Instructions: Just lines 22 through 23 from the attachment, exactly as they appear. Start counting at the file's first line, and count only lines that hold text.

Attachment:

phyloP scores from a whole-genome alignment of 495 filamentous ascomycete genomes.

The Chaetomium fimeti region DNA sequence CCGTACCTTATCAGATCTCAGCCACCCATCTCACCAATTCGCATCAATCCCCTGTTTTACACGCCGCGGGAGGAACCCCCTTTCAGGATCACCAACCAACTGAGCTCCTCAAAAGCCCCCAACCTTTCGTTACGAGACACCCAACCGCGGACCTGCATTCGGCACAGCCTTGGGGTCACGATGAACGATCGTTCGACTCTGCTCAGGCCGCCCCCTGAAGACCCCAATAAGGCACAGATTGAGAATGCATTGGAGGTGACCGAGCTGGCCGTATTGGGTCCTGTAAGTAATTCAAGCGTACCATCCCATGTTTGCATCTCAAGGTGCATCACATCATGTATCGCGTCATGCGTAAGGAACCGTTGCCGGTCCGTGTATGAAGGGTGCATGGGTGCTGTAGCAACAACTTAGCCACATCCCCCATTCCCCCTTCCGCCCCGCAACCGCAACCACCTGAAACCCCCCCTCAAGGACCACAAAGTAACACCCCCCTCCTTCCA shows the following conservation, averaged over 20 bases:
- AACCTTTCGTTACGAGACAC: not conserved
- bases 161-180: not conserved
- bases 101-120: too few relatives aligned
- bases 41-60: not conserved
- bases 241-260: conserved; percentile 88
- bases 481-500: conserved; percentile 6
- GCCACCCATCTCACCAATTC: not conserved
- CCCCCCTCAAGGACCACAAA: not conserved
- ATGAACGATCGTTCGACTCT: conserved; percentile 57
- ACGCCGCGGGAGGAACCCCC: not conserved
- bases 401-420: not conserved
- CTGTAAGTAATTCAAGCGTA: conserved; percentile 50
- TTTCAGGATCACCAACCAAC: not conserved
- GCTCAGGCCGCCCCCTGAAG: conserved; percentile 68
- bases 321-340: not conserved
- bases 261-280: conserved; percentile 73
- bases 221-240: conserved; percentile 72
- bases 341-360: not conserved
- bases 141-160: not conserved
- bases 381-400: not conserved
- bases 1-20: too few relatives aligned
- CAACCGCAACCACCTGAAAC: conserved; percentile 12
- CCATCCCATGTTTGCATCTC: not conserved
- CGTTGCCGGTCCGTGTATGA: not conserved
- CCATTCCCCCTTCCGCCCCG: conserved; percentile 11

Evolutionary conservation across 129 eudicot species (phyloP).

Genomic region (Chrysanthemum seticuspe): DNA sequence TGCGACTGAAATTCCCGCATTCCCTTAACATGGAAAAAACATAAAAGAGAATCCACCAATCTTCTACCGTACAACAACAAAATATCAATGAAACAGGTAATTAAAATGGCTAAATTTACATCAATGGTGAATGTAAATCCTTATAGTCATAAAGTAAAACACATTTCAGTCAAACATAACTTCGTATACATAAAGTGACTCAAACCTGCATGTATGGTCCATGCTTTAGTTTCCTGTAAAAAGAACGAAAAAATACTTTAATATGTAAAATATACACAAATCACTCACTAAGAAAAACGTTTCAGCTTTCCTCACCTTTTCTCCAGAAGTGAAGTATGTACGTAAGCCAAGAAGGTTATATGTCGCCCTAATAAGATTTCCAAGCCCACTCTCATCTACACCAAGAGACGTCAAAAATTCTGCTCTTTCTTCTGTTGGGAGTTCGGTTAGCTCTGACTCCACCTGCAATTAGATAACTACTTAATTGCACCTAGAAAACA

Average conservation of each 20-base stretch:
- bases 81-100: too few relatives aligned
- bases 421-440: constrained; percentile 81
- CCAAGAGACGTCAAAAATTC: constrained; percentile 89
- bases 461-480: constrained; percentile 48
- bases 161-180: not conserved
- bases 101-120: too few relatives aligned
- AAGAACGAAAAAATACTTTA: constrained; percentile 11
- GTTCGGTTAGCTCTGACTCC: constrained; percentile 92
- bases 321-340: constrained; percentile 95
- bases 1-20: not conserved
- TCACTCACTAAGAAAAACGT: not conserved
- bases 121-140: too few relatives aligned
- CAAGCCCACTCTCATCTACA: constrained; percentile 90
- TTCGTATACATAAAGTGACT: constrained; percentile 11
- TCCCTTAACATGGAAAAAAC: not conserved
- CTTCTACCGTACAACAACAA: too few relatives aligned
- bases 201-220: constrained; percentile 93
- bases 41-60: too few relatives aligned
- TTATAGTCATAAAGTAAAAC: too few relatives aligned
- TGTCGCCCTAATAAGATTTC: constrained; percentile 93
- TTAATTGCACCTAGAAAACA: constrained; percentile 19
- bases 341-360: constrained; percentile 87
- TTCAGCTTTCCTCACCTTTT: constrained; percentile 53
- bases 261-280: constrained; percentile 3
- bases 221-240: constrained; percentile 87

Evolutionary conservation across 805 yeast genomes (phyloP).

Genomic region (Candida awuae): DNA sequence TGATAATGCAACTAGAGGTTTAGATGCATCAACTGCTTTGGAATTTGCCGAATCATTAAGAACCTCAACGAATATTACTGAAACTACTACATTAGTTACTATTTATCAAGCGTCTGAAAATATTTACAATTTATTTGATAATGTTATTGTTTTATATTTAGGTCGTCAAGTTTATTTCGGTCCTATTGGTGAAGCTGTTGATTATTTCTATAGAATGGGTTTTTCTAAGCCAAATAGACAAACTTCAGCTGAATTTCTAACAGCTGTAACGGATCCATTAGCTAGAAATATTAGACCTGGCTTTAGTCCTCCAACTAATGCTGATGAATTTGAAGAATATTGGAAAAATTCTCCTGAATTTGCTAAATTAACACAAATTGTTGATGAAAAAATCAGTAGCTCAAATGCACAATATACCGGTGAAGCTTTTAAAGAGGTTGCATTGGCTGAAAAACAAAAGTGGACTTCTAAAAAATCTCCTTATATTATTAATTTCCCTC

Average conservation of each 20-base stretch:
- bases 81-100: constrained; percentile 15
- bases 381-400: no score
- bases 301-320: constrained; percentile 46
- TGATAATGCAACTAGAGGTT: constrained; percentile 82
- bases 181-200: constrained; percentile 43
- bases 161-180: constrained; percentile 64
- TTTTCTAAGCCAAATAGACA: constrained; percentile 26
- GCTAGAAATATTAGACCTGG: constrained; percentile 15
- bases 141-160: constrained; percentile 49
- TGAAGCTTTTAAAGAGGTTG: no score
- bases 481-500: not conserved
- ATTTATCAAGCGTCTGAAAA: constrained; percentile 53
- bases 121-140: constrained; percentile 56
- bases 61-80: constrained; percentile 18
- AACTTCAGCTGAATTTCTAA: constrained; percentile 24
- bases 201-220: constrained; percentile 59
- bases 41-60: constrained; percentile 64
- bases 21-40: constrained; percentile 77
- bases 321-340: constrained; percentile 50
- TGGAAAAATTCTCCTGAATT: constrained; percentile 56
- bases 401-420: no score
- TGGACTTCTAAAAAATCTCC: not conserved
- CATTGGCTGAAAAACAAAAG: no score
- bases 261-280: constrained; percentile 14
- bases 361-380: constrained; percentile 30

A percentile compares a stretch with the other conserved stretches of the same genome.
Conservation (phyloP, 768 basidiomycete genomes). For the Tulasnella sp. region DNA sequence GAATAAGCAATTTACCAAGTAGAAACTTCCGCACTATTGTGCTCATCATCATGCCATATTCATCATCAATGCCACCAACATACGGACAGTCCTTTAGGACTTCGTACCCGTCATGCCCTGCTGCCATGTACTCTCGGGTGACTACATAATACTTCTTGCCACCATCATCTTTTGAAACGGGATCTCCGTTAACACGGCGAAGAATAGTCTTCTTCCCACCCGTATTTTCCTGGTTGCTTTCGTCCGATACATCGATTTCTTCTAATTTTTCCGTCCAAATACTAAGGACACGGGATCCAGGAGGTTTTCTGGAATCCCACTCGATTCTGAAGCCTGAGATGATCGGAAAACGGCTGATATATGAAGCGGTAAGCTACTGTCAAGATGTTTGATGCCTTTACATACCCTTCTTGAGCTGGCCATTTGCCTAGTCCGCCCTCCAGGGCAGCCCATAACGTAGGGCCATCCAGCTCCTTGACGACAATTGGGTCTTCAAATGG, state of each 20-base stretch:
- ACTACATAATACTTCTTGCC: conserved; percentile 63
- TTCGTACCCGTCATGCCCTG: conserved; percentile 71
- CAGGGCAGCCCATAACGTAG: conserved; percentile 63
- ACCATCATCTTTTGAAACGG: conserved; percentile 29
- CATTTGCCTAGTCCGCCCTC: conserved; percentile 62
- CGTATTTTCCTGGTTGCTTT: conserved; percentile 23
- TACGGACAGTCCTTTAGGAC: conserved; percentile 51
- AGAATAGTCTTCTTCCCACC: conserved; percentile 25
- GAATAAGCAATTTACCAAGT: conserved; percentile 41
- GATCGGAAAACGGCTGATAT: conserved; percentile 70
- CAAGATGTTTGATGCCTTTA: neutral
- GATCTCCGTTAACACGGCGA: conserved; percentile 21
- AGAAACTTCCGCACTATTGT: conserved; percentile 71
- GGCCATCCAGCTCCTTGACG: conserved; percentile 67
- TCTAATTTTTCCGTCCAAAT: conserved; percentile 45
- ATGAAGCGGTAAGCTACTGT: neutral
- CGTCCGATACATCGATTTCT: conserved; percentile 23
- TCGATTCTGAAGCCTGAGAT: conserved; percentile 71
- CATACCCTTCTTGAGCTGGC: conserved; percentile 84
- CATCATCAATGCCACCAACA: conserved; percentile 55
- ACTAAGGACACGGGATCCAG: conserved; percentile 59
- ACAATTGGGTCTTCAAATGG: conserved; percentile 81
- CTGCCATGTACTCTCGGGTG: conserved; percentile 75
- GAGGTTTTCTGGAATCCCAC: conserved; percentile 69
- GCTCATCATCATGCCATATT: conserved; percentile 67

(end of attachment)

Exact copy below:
- bases 381-400: not conserved
- bases 1-20: too few relatives aligned